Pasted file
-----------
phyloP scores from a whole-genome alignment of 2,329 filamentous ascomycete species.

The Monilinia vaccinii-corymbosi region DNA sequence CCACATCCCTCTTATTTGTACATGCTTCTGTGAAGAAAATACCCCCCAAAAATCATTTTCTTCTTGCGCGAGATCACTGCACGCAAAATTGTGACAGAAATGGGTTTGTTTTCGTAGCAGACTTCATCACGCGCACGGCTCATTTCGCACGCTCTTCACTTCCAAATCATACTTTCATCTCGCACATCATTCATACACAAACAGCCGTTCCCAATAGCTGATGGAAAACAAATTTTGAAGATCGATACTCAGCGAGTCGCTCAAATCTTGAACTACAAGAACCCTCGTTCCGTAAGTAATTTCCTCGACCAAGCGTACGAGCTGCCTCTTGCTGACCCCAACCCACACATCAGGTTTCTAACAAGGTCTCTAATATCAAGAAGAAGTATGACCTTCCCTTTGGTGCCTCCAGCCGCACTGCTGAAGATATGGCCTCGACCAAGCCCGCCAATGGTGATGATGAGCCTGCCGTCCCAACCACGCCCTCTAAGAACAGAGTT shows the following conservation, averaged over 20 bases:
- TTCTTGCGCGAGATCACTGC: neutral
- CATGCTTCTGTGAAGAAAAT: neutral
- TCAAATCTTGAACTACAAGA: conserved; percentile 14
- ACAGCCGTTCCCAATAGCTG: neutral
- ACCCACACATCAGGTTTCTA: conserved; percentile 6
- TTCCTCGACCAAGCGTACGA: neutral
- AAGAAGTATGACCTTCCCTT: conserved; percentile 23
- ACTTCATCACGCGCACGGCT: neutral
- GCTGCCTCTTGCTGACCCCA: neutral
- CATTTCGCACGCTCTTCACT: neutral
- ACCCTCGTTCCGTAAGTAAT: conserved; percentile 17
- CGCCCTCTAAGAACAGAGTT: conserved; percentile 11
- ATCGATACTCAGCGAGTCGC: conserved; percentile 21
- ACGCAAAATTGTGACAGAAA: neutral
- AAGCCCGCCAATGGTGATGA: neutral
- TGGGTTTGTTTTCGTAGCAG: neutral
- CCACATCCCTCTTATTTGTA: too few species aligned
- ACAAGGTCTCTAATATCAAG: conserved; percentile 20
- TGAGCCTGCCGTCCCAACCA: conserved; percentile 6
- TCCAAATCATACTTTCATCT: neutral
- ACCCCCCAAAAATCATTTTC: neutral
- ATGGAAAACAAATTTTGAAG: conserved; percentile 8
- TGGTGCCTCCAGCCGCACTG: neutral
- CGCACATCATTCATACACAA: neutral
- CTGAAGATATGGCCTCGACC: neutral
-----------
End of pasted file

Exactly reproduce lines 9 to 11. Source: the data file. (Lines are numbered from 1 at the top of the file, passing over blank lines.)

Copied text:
- AAGAAGTATGACCTTCCCTT: conserved; percentile 23
- ACTTCATCACGCGCACGGCT: neutral
- GCTGCCTCTTGCTGACCCCA: neutral